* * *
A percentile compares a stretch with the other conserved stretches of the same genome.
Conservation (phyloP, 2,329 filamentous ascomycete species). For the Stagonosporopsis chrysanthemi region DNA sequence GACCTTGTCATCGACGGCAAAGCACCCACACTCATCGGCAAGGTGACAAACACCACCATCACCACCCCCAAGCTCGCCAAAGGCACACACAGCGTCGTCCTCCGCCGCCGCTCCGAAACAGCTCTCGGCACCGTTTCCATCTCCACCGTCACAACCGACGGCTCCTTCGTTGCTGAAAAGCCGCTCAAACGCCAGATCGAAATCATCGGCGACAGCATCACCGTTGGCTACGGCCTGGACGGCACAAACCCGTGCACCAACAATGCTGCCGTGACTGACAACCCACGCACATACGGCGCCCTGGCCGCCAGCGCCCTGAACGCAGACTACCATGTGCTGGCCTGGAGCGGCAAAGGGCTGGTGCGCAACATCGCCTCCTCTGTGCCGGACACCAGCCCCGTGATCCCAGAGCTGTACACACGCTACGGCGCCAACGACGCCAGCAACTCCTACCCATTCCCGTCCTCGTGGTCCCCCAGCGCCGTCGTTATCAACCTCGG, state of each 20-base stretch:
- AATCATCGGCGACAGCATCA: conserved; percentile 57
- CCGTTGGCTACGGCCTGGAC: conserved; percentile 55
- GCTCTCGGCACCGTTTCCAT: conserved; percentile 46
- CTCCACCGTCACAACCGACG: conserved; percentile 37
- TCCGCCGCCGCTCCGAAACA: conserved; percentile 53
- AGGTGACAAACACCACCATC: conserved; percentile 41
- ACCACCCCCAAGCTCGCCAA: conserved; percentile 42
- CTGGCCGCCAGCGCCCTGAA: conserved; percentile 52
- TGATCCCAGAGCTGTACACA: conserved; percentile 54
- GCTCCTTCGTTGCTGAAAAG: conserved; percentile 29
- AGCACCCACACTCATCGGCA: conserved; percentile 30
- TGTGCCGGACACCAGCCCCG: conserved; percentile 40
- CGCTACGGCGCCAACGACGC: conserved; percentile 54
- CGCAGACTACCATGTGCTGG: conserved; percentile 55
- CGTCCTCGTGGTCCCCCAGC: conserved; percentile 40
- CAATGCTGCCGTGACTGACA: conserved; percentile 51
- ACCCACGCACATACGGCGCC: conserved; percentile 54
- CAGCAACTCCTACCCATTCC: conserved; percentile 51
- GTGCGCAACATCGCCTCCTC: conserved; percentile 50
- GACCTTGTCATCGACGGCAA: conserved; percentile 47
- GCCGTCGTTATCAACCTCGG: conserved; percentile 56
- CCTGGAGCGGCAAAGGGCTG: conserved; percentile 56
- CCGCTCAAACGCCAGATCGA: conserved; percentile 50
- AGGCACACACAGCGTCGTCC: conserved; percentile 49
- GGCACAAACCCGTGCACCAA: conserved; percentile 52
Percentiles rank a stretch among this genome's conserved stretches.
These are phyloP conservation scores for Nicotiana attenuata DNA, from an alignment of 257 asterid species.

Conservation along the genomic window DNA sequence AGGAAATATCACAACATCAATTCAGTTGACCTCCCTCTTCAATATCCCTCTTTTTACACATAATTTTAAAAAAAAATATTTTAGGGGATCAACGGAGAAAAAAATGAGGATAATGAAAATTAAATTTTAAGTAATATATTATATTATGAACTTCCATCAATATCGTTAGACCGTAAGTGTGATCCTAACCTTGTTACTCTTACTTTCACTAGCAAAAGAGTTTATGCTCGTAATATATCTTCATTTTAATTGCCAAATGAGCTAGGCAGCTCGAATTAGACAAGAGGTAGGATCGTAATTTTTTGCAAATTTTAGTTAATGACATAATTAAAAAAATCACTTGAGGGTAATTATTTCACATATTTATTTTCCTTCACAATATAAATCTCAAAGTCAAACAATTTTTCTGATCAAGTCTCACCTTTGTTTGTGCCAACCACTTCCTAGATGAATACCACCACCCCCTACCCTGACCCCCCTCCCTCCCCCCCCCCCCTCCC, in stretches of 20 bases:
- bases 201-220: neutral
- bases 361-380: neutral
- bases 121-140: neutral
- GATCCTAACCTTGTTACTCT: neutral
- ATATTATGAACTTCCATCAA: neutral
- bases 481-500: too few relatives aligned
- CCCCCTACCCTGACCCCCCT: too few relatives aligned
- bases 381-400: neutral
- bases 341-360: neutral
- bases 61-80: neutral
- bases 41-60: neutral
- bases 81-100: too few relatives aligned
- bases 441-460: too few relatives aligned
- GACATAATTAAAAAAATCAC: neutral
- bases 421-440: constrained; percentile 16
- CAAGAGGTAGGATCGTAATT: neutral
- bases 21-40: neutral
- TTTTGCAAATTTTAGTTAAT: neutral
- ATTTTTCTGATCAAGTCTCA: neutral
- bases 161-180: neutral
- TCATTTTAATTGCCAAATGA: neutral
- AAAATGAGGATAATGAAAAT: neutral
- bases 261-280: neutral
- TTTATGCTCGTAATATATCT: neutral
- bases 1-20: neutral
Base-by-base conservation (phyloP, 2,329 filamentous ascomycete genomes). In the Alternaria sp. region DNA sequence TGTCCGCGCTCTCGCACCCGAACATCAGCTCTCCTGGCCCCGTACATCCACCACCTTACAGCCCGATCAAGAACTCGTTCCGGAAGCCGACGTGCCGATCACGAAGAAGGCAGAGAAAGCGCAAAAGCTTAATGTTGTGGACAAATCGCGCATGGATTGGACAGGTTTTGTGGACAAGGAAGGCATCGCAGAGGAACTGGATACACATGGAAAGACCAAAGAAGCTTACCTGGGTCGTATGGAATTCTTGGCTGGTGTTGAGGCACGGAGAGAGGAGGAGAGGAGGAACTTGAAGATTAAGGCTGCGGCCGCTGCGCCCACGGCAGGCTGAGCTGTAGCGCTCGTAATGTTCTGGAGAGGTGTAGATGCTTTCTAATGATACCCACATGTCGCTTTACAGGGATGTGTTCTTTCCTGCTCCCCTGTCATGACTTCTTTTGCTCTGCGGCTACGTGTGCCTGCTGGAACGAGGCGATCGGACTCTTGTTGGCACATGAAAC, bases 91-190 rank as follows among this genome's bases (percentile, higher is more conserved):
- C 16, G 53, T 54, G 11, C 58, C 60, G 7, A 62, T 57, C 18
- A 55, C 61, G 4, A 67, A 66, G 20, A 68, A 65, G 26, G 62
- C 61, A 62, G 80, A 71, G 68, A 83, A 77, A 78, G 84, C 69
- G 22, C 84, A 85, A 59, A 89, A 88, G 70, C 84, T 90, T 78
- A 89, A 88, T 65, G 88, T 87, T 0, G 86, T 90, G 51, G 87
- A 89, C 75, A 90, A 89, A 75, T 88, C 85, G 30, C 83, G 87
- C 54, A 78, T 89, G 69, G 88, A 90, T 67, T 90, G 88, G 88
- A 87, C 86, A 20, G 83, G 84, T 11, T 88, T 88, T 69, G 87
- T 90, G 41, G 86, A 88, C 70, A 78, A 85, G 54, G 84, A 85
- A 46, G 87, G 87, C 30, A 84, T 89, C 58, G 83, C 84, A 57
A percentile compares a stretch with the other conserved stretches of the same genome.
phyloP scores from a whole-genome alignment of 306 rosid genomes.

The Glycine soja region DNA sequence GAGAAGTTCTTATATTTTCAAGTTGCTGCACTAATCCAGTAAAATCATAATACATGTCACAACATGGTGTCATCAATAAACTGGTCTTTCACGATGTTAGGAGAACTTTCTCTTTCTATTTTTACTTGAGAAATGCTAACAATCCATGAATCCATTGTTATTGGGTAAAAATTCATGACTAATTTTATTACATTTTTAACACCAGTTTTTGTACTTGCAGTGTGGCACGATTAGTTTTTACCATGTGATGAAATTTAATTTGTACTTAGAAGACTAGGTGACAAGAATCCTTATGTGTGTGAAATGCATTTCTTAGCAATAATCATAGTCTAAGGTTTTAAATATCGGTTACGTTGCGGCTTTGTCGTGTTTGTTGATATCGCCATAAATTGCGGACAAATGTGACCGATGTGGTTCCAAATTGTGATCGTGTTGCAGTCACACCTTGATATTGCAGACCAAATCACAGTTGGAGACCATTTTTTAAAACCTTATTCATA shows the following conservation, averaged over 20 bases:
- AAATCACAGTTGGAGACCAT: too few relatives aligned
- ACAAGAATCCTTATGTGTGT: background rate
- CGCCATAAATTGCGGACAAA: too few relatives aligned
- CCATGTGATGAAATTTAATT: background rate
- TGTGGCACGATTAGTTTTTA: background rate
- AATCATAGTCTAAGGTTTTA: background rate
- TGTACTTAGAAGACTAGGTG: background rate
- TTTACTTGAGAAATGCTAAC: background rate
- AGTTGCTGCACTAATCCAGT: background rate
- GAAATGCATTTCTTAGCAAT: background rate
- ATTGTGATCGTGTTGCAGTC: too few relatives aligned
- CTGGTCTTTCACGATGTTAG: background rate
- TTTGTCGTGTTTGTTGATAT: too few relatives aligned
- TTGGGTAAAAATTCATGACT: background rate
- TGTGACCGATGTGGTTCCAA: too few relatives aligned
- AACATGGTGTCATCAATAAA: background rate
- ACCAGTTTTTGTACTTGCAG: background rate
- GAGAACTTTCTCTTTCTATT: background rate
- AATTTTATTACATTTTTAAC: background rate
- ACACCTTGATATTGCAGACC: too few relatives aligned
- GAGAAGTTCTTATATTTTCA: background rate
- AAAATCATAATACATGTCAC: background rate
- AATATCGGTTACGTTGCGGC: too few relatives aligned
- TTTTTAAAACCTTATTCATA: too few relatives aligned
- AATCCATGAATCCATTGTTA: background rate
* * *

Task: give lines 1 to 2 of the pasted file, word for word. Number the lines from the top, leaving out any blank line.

A percentile compares a stretch with the other conserved stretches of the same genome.
Conservation (phyloP, 2,329 filamentous ascomycete species). For the Stagonosporopsis chrysanthemi region DNA sequence GACCTTGTCATCGACGGCAAAGCACCCACACTCATCGGCAAGGTGACAAACACCACCATCACCACCCCCAAGCTCGCCAAAGGCACACACAGCGTCGTCCTCCGCCGCCGCTCCGAAACAGCTCTCGGCACCGTTTCCATCTCCACCGTCACAACCGACGGCTCCTTCGTTGCTGAAAAGCCGCTCAAACGCCAGATCGAAATCATCGGCGACAGCATCACCGTTGGCTACGGCCTGGACGGCACAAACCCGTGCACCAACAATGCTGCCGTGACTGACAACCCACGCACATACGGCGCCCTGGCCGCCAGCGCCCTGAACGCAGACTACCATGTGCTGGCCTGGAGCGGCAAAGGGCTGGTGCGCAACATCGCCTCCTCTGTGCCGGACACCAGCCCCGTGATCCCAGAGCTGTACACACGCTACGGCGCCAACGACGCCAGCAACTCCTACCCATTCCCGTCCTCGTGGTCCCCCAGCGCCGTCGTTATCAACCTCGG, state of each 20-base stretch: